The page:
[Question #7730] Specific about informing about HPV

1 months ago
Hello. 
I am a woman in her late 40s and I was treated for GWs caused by HPV 23 years ago. 
I have had no reoccurances and no issue current or recent diagnosis of low or high risk HPV.
I wonder how much information I should pass on to a potential intimate partner now? 
I have read the CDCs info. sheet for men on HPV but not sure if that's needed .  sometimes I feel the information is equivocal  for HPV

I am an honest person so I already put the information on a dating site for ppl with STDs.
How can or should I explain this to a potential intimate partner so they understand? 
Thank you in advance for your help . 
Edward W. Hook M.D.
Edward W. Hook M.D.
1 months ago
Welcome to the Forum and thanks for your question.  Thanks as well to your thoughtful approach to disclosure.   Acknowledging that opinions about HPV disclosure vary, I'll be glad to provide my own perspective which, FYI is an opinion shared by my partner on this site, Dr. Handsfield.  For most STIs, disclosure is always a good idea and the preferable action as it allows persons to discuss risks for infection, testing an steps to avoid transmission.  If there is an exception to this generalization however, it relates to HPV, particularly in your case.  The reason for this is several fold including that:

1. If your partners are sexually active, whether they know it or not (most do not), they likely have already had HPV.  Over 80% of unvaccinated, sexually active persons acquire HPV, most typically within a few years of sexual debut.  

2. Misunderstanding about HPV and its association with cancer is widespread and over reaction is all too common.  More than 95% of persons who acquire HPV have their own immune systems control the infection and suffer no consequence.  For those who may have changes related to HPV, they are typically readily managed through regular sexual health check-ups for women and by men who detect lesions.

3.  In your case, HPV 23 is a rare cause of genital warts (over 90% of visible warts are caused by HPV types 6 and 11). the potential of HPV 23 to progress is quite low, particularly after over 20 yeas of quiescence. The risk that your infection is still transmissible is vanishingly low.  

Based on these facts, I see little need for you to disclose that you had genital warts long ago.  Once again, if you are having an exchange of information with a present or potential partner, you can certainly say that you did and that doctors have reassured you that this long distant infection does not pose a meaningful risk to current partners.

I hope this perspective is helpful.  If there are additional questions, please feel free to use your up to two follow-ups for clarification.  EWH
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1 months ago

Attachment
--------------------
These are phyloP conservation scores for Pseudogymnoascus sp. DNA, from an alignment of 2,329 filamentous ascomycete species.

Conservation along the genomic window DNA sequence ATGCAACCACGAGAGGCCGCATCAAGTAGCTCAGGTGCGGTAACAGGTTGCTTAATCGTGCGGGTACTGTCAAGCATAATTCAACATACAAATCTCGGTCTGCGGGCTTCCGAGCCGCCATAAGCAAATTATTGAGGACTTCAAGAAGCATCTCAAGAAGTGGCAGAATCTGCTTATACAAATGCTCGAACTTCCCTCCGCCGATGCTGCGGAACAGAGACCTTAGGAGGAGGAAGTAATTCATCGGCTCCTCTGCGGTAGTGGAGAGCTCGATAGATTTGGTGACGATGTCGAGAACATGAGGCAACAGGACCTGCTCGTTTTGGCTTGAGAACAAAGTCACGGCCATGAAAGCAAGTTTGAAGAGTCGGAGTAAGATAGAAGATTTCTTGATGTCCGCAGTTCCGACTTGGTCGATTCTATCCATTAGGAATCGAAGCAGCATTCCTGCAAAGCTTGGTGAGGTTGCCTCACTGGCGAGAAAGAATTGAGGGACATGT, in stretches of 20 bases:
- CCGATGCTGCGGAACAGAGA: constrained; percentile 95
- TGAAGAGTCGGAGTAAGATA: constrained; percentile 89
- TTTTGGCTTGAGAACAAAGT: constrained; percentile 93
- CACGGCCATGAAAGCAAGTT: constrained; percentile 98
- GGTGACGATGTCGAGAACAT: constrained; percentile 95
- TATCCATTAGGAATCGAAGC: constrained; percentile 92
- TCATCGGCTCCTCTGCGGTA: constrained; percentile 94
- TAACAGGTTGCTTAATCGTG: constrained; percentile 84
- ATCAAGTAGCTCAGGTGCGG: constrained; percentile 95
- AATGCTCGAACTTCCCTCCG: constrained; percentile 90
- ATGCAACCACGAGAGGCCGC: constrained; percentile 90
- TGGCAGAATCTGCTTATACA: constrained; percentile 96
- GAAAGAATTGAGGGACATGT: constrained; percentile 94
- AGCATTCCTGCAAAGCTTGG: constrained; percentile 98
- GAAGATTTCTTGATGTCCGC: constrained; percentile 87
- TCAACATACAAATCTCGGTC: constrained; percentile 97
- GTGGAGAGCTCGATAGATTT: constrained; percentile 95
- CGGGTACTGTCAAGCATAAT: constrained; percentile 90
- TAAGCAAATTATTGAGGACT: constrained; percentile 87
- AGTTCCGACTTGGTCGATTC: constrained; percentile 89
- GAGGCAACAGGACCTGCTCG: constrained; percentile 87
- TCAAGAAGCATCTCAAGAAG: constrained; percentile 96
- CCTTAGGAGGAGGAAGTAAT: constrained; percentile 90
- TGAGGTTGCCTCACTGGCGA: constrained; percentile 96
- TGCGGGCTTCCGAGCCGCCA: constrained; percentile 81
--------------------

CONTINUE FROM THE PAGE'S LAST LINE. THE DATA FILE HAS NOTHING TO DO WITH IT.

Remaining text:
Thank you Dr. Hook for that thorough answer. Much appreciated! 
I have to offer a correction to my original question as I did not mean to suggest that I had GW from HPV23 ...i had GW from HPV (unknown type), 
23 years ago. I should have used a comma, sorry. 
I also tested positive  for high & low risk HPV about 22 years ago and was found positive. But thank God never had any pre or cancerous changes. Again that was 22 years ago so even though they told me I don't remember the types.
So I hope that clarifies my question.
I don't know if you all know how much this  expert resource is needed. I suffered for years with depression because of my diagnosis and the shame others in the STD support group and family & friends made me feel for having had GW.  I almost cried when I read your response..because even though a thoughtful doctor told me in college I wouldn't have to worry about it by the time I graduated (two years) I was worried and shamed for years after because others made me feel that way. I understand that was in part because of the lack of their understanding and mine. I say all that to say thank you for providing this service. 
Edward W. Hook M.D.
Edward W. Hook M.D.
1 months ago
Ah, thanks for the correction.  That however does not change my assessment.  For all practical purposed, visible genital warts are merely a nuisance.  The additional information about having both high and low risk (I dislike the designation "high risk" since so very few of these types co on to cause even PAP smear changes) HPVs over two decades ago.  

Thanks for your thanks as well.  Each time I hear of how the diagnosis of HPV has such unsettling reactions to the information that they have HPV (and we hear it lots on this site), it saddens me.  EWH
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